I should mention that Howie’s article appeared in Socialist Worker, the newspaper of the now defunct ISO. I regret that the newspaper, like the organization that produced it, has come to an end.
Fortunately, you can still find support for independent political action in Left Voice, the magazine of a group of radicals in the USA who have fraternal ties to an Argentine Trotskyist group with significant support in the trade union movement as well as elected officials. Frankly, I have little expectations that any Trotskyist group can achieve a mass base today but that does not stop me from hailing the exceptional analysis in Left Voice, including an article titled “A Socialist Case Against Bernie 2020” by Juan Cruz Ferre, who I had the good fortune to meet a couple of months ago.
Finally, there is the Marxist Center, a network of socialist groups that publish a magazine called Regeneration. The Philly Socialists, a group with 200 members at last count, was a key participant in this new network that has both broken with sectarianism and is attempting to sink roots in the working class, a sine qua non for the kind of revolutionary movement that will be needed to take on both the Trumps and the Bidens of this world.
In a Regeneration editorial titled “Beyond the Vote: Base-Building for Class Independence in Philadelphia”, there is a conscious attempt to break with the illusion that society can be changed through electoral means:
Elections are often seen as the obvious site for political activity because people in the U.S. are conditioned to think of them as the sum total of political engagement, and because they come with a fixed timeline and clear strategies that lead toward an obvious “win.” But the needs of the working-class are broader than the electoral system allows. Movements that focus on electoral campaigns miss the opportunity to build meaningful, long-term, trust-based relationships with large sections of working and marginalized people by focusing only on those who can, and do, vote. They also fail to develop their own independent political structures, leaving them ill-prepared to act without the support of either the State or elected officials.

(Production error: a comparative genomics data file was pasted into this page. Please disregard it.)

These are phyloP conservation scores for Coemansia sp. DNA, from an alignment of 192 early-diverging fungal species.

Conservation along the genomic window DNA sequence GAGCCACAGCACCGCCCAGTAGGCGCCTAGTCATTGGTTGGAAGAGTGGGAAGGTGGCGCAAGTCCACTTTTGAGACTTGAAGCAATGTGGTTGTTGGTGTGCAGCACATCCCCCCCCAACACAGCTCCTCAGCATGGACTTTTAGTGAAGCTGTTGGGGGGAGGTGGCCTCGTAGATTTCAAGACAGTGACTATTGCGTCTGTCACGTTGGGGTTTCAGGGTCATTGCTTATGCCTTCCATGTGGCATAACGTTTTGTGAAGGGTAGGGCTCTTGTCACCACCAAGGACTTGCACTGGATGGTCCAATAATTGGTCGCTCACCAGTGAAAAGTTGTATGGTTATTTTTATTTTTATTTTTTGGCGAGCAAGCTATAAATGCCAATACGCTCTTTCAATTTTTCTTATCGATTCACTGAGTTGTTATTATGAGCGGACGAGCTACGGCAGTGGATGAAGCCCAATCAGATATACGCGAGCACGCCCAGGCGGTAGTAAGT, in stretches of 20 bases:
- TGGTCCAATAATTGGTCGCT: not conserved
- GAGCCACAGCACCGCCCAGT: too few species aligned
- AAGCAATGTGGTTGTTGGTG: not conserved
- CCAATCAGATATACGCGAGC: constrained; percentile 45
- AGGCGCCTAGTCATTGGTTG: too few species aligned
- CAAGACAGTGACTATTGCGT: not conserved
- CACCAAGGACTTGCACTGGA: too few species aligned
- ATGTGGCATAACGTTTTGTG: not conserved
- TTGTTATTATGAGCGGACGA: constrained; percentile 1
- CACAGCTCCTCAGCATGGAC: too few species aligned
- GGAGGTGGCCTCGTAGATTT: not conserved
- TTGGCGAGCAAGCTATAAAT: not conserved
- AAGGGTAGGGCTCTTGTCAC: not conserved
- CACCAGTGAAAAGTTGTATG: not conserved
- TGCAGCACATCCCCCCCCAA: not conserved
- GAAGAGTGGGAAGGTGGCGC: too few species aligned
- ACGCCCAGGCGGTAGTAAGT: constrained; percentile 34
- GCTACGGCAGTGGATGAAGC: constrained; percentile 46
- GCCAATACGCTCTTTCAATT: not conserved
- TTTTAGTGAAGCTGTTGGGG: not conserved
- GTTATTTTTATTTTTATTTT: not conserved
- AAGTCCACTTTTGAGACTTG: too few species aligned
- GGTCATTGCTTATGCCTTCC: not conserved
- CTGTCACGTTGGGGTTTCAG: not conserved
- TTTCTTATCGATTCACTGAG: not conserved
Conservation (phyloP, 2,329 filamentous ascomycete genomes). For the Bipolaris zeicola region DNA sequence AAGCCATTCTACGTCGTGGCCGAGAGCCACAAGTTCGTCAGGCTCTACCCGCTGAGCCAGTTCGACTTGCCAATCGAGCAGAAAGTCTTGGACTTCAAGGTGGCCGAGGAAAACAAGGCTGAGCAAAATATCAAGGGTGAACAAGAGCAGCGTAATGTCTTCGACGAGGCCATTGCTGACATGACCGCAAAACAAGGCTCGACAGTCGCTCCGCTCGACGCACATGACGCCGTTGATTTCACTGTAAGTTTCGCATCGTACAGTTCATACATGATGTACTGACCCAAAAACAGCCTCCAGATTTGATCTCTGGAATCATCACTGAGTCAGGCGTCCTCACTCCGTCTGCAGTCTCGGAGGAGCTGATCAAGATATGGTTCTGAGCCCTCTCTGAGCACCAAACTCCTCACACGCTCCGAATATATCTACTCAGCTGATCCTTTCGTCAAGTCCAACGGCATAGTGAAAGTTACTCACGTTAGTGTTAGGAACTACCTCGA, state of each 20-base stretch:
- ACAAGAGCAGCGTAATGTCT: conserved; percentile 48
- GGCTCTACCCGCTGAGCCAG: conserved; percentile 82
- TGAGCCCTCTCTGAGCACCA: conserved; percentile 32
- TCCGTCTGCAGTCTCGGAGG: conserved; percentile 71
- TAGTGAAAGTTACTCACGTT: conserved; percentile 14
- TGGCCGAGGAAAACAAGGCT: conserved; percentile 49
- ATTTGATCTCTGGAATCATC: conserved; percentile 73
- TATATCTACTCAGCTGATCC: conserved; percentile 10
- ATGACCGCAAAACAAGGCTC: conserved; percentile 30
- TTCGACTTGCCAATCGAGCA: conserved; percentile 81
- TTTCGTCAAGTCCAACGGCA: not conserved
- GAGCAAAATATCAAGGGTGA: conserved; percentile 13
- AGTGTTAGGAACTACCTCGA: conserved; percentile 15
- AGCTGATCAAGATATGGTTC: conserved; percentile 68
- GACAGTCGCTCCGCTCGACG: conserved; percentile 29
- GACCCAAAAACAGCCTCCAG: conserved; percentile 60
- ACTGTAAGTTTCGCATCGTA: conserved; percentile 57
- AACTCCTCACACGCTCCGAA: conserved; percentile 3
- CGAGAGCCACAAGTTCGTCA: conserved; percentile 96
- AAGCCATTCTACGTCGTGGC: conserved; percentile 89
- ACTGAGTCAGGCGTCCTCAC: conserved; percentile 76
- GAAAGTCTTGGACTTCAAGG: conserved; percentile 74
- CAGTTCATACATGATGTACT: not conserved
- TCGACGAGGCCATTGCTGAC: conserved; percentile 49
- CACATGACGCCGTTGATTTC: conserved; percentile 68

From now until election day, the mass media will be focused on the Democratic Party primary and then the presidential election as if it were a horse race. Every night on CNN and MSNBC, there will be hosts like Steve Kornacki with his sleeves perpetually rolled up as he ponders the bar graphs indicating the latest poll numbers. There will also be ordinary citizens sitting in rows of threes and fours speaking from the heart about their voting preferences, all of it essentially meaningless. There certainly will be an impact on their lives depending on whether a Democrat or a Republican is elected even if that impact, harder or softer, is part of a downward spiral that will continue until the pain midwives a radical movement just as it did in previous epochs.
For the average person, the idea of confronting the American capitalist class seems like an exercise in futility. Ever since the Russian revolution of 1917, the attempts to build socialism have been fruitless just as Bhaskar Sunkara has pointed out in “The Socialist Manifesto”. There is consolation for some in the hope that electing Bernie Sanders can relieve the pain that an out-of-control “unfettered” capitalism produces. The left has to face up to its historic responsibility in organizing a movement that can overcome capitalist property relations, fettered or unfettered, once and for all. Scientists warn that a Sixth Extinction cannot be prevented unless drastic measures are taken over how resources are utilized. If half-measures could work, there would be no reason to oppose them. The preponderance of evidence points to them as failing as often as full-measures do. If Russia failed, so did the Scandinavian social democracies. With the virtual disappearance of social democracy globally, our options are limited. As Rosa Luxemburg once put it, the choice is between socialism and barbarism but even more starkly posed than ever.